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Open Access Functional Stability (at +4°C) of Hematopoietic Stem and Progenitor Cells Amplified Ex Vivo From Cord Blood CD34+ Cells

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Our previously published ex vivo expansion procedure starting from cord blood CD34+ cells enables a massive expansion of total and CD34+ cells and committed progenitors without negative impact on stem cells exhibiting both short- and long-term repopulating capacity. It was upgraded to clinical scale [Macopharma HP01® medium in presence of SCF, FLT3-L (100 ng/ml each), G-SCF (10 ng/ml), and TPO (20 ng/ml)] and is in use for an ongoing clinical trial (adult allogeneic context), yielding encouraging results. In order to test the possibility to use the expanded cells in distant transplantation centers, we studied the functional stability at +4°C (usual temperature of transportation) of hematopoietic progenitors and stem cells 48 h after expansion. If the cells were washed and resuspended in 4% albumin solution (actual procedure for immediate injection), only one half of total nucleated and CD34+ cells and 30% of committed progenitors survived after 24 h. This condition has also an evident negative impact on stem cells in expansion product as demonstrated on the basis of reconstitution of NSG mice bone marrow by human CD45, CD33, CD19+ cells as well as by human committed progenitors (CFU). Surprisingly, if the cells were stored 48 h at +4°C in culture medium, very good survival of total and CD34+ cells (90 to 100%) and colony forming unit cells (CFCs; around 70%) was obtained, as well as the maintenance of stem cells (the same in vivo assay with NSG mice). These data point to the possibility of the maintenance of the full functional capacity of expanded grafts for 2 days, the time allowing for its transportation to any transplantation center worldwide.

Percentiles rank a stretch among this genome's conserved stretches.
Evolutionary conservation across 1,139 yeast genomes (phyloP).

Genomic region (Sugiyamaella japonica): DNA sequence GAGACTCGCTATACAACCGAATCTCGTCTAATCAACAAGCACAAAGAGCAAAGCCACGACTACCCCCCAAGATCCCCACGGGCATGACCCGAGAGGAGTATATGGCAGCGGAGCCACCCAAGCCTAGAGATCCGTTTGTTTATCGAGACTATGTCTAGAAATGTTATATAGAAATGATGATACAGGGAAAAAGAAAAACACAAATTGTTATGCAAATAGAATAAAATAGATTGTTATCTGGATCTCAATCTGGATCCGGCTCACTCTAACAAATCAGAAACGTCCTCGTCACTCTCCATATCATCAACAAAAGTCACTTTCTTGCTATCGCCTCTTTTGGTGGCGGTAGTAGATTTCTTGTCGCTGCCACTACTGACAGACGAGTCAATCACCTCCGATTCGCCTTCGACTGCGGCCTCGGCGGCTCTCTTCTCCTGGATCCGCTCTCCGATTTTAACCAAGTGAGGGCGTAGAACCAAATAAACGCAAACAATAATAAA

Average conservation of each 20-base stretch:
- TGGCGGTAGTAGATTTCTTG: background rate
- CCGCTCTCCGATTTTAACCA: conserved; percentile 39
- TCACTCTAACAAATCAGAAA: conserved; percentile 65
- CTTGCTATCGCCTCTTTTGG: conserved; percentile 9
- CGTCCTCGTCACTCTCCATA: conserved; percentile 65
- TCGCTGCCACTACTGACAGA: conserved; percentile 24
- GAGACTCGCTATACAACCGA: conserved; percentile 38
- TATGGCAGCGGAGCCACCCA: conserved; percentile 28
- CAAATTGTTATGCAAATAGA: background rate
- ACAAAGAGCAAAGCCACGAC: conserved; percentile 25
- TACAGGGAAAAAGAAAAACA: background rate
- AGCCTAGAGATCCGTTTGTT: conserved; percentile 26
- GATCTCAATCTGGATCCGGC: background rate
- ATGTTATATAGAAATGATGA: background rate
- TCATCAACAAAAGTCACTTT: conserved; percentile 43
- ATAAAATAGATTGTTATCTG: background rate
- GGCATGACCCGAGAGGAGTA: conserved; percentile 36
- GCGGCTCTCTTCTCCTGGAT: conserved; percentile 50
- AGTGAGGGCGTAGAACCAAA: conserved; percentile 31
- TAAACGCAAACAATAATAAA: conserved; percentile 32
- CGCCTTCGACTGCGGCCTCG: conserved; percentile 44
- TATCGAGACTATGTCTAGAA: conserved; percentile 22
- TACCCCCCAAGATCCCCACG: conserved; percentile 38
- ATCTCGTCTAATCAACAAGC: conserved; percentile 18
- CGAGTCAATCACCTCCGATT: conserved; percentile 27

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Keywords: Committed progenitors; Cord blood; Ex vivo expansion; Liquid storage; Stem cells

Document Type: Research Article

Publication date: 2013-08-09

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  • Cell Transplantation publishes original, peer-reviewed research and review articles on the subject of cell transplantation and its application to human diseases. To ensure high-quality contributions from all areas of transplantation, separate section editors and editorial boards have been established. Articles deal with a wide range of topics including physiological, medical, preclinical, tissue engineering, and device-oriented aspects of transplantation of nervous system, endocrine, growth factor-secreting, bone marrow, epithelial, endothelial, and genetically engineered cells, among others. Basic clinical studies and immunological research papers are also featured. To provide complete coverage of this revolutionary field, Cell Transplantation will report on relevant technological advances, and ethical and regulatory considerations of cell transplants. Cell Transplantation is now an Open Access journal starting with volume 18 in 2009, and therefore there will be an inexpensive publication charge, which is dependent on the number of pages, in addition to the charge for color figures. This will allow work to be disseminated to a wider audience and also entitle the corresponding author to a free PDF, as well as prepublication of an unedited version of the manuscript.

    Cell Transplantation is now being published by SAGE. Please visit their website for the most recent issues.

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